You Don’t Have to Buy What You’re “Supposed” to Buy

There are some things in life you are supposed to buy blindly. Things like one car per adult in your household, a home with more bedrooms than people, and the biggest TV you can afford. Very few people question these purchases before they make them.

And honestly, I don’t see anything wrong with any of these things. However, I do think they should be challenged. I think they should be evaluated with the scrutiny applied to less “necessary” purchases. Then, if you decide you really want them, you should go for it!

The thing is, my husband and I don’t want any of this stuff.

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So we rent a studio apartment with zero bedrooms for two people. We got rid of our only car, leaving us completely reliant on public transportation and walking. And although we won a TV free and clear at the end of last year, we returned it for something we actually needed.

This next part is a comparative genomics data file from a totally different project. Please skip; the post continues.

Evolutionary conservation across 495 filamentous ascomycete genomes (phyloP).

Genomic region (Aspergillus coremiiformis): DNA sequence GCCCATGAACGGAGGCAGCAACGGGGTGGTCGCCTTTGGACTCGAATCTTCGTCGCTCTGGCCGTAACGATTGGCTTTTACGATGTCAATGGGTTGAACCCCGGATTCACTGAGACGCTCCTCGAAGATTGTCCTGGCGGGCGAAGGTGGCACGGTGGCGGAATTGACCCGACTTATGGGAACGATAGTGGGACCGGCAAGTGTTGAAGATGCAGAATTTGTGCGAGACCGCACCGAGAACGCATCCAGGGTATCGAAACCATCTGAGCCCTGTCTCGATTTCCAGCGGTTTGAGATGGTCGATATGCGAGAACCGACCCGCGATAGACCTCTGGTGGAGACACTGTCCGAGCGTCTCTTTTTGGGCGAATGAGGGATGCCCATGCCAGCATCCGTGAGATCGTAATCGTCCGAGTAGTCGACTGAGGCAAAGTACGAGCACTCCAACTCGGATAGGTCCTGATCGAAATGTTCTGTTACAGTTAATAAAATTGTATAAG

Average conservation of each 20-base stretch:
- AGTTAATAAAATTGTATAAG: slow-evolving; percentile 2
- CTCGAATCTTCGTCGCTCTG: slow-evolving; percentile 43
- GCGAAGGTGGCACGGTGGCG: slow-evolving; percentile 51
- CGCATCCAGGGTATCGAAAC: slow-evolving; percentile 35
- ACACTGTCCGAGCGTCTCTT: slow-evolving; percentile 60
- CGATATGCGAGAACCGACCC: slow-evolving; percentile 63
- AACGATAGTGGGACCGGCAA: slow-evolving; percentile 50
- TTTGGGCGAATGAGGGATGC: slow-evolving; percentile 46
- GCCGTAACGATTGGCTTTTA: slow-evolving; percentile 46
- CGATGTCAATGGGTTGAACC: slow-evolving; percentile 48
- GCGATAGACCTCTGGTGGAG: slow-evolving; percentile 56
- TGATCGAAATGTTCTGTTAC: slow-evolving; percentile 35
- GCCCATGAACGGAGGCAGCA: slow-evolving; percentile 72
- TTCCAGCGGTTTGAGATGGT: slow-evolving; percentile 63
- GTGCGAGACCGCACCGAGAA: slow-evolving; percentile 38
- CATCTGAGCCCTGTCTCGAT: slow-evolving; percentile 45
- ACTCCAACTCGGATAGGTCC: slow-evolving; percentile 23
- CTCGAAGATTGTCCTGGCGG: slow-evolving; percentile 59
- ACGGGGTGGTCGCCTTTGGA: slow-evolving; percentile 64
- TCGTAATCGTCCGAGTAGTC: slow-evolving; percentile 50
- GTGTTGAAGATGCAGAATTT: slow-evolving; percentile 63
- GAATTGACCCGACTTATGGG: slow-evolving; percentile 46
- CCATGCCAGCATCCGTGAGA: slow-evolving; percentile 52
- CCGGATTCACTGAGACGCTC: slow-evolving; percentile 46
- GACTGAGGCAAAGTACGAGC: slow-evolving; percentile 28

All that said, I’m not claiming to be a frugal goddess who doesn’t own worldly possessions and never spends money.

I probably eat out more than most people in the blogosphere. I buy brand name clothing (although only on sale). I buy craft beer regularly and won’t switch to PBR to save a few bucks. And I think traveling is the bees knees and participate pretty regularly.

What I am saying is that we should all determine what we’re supposed to buy based on our individual needs and preferences. The blogosphere says often enough that we shouldn’t try to keep up with the Joneses, yet many of these people continue to buy the same things the Joneses buy — just a more frugal version of these things. Maybe we could just completely ignore the purchasing norms altogether.